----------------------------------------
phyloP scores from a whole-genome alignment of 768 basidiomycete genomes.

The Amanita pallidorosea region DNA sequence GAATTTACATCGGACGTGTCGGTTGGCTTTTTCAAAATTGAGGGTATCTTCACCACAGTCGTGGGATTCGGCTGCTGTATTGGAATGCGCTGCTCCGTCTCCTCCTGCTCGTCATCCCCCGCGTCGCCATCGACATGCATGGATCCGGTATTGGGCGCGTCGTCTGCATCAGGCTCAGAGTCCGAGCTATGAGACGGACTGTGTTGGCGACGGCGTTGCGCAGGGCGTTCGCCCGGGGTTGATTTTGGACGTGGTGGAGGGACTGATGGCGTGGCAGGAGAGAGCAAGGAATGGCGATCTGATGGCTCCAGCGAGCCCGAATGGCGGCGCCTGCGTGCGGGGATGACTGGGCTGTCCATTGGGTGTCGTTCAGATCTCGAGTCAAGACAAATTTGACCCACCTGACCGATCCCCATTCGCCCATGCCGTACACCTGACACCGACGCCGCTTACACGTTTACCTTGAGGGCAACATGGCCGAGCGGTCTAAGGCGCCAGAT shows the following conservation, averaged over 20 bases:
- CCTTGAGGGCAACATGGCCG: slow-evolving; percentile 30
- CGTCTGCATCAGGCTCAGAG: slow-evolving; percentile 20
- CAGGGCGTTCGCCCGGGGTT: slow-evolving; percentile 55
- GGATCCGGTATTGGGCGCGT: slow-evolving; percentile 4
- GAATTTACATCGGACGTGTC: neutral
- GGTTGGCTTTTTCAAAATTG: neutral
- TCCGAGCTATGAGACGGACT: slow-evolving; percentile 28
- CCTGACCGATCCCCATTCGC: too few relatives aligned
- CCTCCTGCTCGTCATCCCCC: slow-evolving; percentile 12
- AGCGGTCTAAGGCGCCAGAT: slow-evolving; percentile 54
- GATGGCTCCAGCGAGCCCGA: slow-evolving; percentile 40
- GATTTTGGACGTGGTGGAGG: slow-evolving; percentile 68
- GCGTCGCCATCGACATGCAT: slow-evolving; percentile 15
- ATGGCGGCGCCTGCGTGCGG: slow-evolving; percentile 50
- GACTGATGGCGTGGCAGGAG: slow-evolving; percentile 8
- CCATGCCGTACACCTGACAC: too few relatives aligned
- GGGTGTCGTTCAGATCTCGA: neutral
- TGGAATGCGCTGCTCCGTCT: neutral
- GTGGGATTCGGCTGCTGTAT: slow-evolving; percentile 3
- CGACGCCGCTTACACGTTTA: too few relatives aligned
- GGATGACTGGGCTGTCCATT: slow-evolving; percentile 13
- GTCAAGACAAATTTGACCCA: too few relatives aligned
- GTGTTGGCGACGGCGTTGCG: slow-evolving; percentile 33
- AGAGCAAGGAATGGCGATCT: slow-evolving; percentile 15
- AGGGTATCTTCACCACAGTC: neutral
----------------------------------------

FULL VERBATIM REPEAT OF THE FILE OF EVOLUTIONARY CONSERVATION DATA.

phyloP scores from a whole-genome alignment of 768 basidiomycete genomes.

The Amanita pallidorosea region DNA sequence GAATTTACATCGGACGTGTCGGTTGGCTTTTTCAAAATTGAGGGTATCTTCACCACAGTCGTGGGATTCGGCTGCTGTATTGGAATGCGCTGCTCCGTCTCCTCCTGCTCGTCATCCCCCGCGTCGCCATCGACATGCATGGATCCGGTATTGGGCGCGTCGTCTGCATCAGGCTCAGAGTCCGAGCTATGAGACGGACTGTGTTGGCGACGGCGTTGCGCAGGGCGTTCGCCCGGGGTTGATTTTGGACGTGGTGGAGGGACTGATGGCGTGGCAGGAGAGAGCAAGGAATGGCGATCTGATGGCTCCAGCGAGCCCGAATGGCGGCGCCTGCGTGCGGGGATGACTGGGCTGTCCATTGGGTGTCGTTCAGATCTCGAGTCAAGACAAATTTGACCCACCTGACCGATCCCCATTCGCCCATGCCGTACACCTGACACCGACGCCGCTTACACGTTTACCTTGAGGGCAACATGGCCGAGCGGTCTAAGGCGCCAGAT shows the following conservation, averaged over 20 bases:
- CCTTGAGGGCAACATGGCCG: slow-evolving; percentile 30
- CGTCTGCATCAGGCTCAGAG: slow-evolving; percentile 20
- CAGGGCGTTCGCCCGGGGTT: slow-evolving; percentile 55
- GGATCCGGTATTGGGCGCGT: slow-evolving; percentile 4
- GAATTTACATCGGACGTGTC: neutral
- GGTTGGCTTTTTCAAAATTG: neutral
- TCCGAGCTATGAGACGGACT: slow-evolving; percentile 28
- CCTGACCGATCCCCATTCGC: too few relatives aligned
- CCTCCTGCTCGTCATCCCCC: slow-evolving; percentile 12
- AGCGGTCTAAGGCGCCAGAT: slow-evolving; percentile 54
- GATGGCTCCAGCGAGCCCGA: slow-evolving; percentile 40
- GATTTTGGACGTGGTGGAGG: slow-evolving; percentile 68
- GCGTCGCCATCGACATGCAT: slow-evolving; percentile 15
- ATGGCGGCGCCTGCGTGCGG: slow-evolving; percentile 50
- GACTGATGGCGTGGCAGGAG: slow-evolving; percentile 8
- CCATGCCGTACACCTGACAC: too few relatives aligned
- GGGTGTCGTTCAGATCTCGA: neutral
- TGGAATGCGCTGCTCCGTCT: neutral
- GTGGGATTCGGCTGCTGTAT: slow-evolving; percentile 3
- CGACGCCGCTTACACGTTTA: too few relatives aligned
- GGATGACTGGGCTGTCCATT: slow-evolving; percentile 13
- GTCAAGACAAATTTGACCCA: too few relatives aligned
- GTGTTGGCGACGGCGTTGCG: slow-evolving; percentile 33
- AGAGCAAGGAATGGCGATCT: slow-evolving; percentile 15
- AGGGTATCTTCACCACAGTC: neutral